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Tanturri v. Zych

United States District Court, W.D. Virginia, Roanoke Division

June 14, 2016

JOE TANTURRI, Petitioner,
v.
ZYCH, Respondent.

          MEMORANDUM OPINION

          Hon. Michael F. Urbanski United States District Judge

         Joe Tanturri, a federal prisoner proceeding pro se, filed a petition for a writ of habeas corpus pursuant to 28 U.S.C. § 2241. Respondent filed a response seeking dismissal of the petition, and Petitioner responded, making this matter ripe for disposition. After reviewing the record, the court dismisses the petition because Petitioner is not entitled to habeas relief.

         State authorities in Georgia arrested Petitioner on November 25, 2008, and kept Petitioner in their custody after a state court sentenced him on June 15, 2009, to a five-year sentence for various state-law convictions. That five-year sentence commenced on June 15, 2009, and Petitioner was transferred to the Georgia Department of Corrections on August 26, 2009.[1]

         While Petitioner was awaiting the transfer into the Georgia Department of Corrections, he was indicted in the United States District Court for the Northern District of Georgia ("District Court") in United States v. Tanturri, No. 2:09CR43. Pursuant to a federal writ of habeas corpus ad prosequendum, the United States Marshals Service ("USMS") took physical custody of Petitioner on September 17, 2009, for his prosecution at the District Court.[2] The District Court sentenced Petitioner to 135 months' imprisonment on May 28, 2010, and the USMS returned Petitioner to state officials' physical custody on June 8, 2010.[3] Petitioner remained under the physical or legal custody of state officials until freed on August 5, 2013.[4]

         The USMS arrested Petitioner on August 7, 2013, pursuant to a federal arrest warrant issued by the District Court to effectuate the federal sentence. The federal Bureau of Prisons ("BOP") determined that Petitioner began serving the federal sentence on the day the USMS arrested him. The BOP has not awarded any prior custody credit against the federal sentence, and Petitioner's current expected release date is July 13, 2023.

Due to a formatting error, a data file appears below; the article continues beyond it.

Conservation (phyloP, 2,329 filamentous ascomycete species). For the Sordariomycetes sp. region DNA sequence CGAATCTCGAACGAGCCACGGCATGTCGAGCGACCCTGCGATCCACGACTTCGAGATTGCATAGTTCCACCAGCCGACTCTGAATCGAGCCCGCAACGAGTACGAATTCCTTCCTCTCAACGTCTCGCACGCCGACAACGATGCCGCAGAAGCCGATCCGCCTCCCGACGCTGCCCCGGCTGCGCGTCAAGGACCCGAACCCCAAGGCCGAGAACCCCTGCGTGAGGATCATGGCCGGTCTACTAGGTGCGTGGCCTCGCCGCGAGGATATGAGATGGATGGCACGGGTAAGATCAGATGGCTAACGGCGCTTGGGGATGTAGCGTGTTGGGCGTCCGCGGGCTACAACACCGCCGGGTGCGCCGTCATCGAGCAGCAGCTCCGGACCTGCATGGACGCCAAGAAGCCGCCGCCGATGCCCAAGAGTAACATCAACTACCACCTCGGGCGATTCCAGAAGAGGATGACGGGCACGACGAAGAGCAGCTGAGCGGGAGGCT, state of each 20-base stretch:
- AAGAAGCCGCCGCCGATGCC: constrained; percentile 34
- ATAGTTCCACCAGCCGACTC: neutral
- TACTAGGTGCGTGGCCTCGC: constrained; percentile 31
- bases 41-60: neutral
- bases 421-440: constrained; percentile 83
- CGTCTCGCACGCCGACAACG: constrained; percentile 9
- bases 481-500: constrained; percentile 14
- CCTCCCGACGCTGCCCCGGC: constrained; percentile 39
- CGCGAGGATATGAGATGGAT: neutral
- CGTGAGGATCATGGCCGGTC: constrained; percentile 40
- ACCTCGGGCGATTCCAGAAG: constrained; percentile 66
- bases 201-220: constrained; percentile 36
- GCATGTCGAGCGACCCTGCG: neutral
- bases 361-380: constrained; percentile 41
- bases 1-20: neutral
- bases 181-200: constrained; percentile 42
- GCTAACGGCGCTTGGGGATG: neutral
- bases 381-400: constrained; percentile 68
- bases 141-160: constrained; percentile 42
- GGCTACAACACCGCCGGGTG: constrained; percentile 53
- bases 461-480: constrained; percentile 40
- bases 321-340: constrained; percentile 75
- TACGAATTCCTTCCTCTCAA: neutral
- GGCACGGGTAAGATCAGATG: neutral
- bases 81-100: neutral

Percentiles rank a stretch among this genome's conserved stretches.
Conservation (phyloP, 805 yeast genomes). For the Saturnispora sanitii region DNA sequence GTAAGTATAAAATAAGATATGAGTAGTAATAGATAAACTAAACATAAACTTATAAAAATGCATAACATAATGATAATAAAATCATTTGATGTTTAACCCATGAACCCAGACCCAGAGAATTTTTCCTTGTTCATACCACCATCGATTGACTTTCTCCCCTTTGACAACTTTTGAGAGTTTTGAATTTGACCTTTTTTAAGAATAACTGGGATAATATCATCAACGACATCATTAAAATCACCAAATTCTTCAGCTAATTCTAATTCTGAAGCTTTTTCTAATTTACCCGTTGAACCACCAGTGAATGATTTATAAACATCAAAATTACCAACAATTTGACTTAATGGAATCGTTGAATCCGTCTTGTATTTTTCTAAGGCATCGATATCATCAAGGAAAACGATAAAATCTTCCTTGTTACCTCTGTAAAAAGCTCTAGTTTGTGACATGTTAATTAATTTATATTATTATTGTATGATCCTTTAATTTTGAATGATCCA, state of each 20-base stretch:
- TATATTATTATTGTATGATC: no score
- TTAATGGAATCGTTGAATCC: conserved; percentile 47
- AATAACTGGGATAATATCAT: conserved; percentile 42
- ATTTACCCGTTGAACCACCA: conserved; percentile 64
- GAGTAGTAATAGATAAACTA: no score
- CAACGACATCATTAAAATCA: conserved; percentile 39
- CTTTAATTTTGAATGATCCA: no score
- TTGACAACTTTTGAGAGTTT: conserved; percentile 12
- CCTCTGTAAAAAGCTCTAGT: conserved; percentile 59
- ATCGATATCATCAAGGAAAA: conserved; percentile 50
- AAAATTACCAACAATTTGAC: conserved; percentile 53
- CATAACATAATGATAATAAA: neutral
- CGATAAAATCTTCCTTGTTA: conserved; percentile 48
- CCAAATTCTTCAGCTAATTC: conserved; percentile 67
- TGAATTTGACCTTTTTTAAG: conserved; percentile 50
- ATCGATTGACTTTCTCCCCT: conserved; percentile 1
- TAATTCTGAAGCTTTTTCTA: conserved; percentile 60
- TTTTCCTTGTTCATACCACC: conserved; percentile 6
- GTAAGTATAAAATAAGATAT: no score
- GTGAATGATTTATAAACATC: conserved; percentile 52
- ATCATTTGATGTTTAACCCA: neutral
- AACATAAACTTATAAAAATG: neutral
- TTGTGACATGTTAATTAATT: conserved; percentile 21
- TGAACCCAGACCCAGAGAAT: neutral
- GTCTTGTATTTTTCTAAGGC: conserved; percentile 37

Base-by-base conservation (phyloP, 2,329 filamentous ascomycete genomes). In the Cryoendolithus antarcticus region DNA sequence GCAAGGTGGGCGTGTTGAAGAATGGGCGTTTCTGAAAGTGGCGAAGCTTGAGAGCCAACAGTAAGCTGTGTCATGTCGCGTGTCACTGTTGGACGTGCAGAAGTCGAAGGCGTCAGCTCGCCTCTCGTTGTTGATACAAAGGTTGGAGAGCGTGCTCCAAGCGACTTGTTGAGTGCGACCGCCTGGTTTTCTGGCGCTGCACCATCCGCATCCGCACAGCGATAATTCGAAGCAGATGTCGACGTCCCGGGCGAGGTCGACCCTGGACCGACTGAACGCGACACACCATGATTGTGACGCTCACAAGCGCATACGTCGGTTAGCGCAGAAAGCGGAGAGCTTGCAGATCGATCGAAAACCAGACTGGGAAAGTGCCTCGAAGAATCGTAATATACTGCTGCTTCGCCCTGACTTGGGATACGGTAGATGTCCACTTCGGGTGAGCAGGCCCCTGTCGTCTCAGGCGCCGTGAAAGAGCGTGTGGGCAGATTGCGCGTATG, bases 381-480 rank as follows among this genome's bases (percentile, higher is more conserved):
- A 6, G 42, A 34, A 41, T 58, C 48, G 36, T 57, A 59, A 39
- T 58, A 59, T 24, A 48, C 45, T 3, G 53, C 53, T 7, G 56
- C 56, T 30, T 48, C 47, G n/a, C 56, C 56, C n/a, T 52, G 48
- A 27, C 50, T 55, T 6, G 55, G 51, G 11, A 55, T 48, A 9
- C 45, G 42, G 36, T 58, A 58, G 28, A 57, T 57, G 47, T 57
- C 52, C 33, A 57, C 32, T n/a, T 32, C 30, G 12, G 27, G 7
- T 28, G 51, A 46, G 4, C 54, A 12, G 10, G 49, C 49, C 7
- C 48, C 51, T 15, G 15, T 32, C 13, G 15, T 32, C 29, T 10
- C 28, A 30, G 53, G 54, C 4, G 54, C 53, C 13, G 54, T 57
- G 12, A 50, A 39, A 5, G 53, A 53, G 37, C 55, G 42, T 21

Petitioner argues in the instant petition that he is entitled to prior custody credit for the time the USMS had custody of him via the writ of habeas corpus ad prosequendum and for the time between his release from state custody and arrest by the USMS. Petitioner argues that the BOP's failure to credit these time periods against his current federal sentence violates due process.

         The petition must be dismissed because no violation of due process occurred. Petitioner cannot receive credit for the time he was in the legal custody of state officials but in the physical custody of the USMS. Primary jurisdiction remained vested in state officials until they relinquished primary jurisdiction upon his satisfaction of the state sentences. See, e.g.. United States v. Warren. 610 F.2d 680, 684-85 (9th Cir. 1980). The time the USMS "borrowed" Petitioner from state officials via the writ of habeas corpus ad prosequendum did not invalidate state officials' primary jurisdiction over him. United States v. Evans, 159 F.3d 908, 912 (4th Cir. 1998). Petitioner's federal sentence commenced on August 7, 2013, when the USMS arrested him to being serving the federal sentence. See 18 U.S.C. § 3585(a) ("A sentence to a term of imprisonment commences on the date the defendant is received in custody awaiting transportation to, or arrives voluntarily to commence service of sentence at, the official detention facility at which the sentence is to be served.").

         Petitioner focuses on a dispute whether he was released "to the street" or to a local correctional facility in July 2010.[5] However, the dispute is not material because it does not affect when his federal sentence commenced. Accordingly, Petitioner fails to establish any entitlement to habeas relief, and the petition is dismissed.

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Notes:

[1] The state department of corrections awarded prior custody credit for the time after Petitioner's arrest on November 25, 2008, and before his sentencing on June 15, 2009.

[2] The time Petitioner spent in the physical custody of the USMS was credited against the state sentences. A writ of habeas corpus ad prosequendum is issued "when it is necessary to remove a prisoner, in order to prosecute or bear testimony in any court, or to be tried in the proper jurisdiction wherein the fact was committed." Price v. Johnston. 334 U.S. 266, 282 n.9 (1948).

[3] The federal criminal judgment did not specify that the 135-month sentence would run concurrently with any state sentence. See 18 U.S.C. § 3584(a) (providing that "[m]ultiple terms of imprisonment imposed at different times run consecutively unless the court orders that the terms are to run concurrently"). Petitioner recently asked the District Court to clarify whether it intended Petitioner to receive credit toward his federal sentence for the time he spend in the legal and physical custody of state officials; the District Court explained it did not intend for Petitioner to receive that credit. United States v. Tanturri. No. 2:09-cr-00043-2 (N.D.Ga. Apr. 1, 2016) (order denying Petitioner's motion).

[4] Petitioner alleges that he was freed from all forms of custody because the USMS failed to ensure the transfer of his legal and physical custody to federal officials to ...


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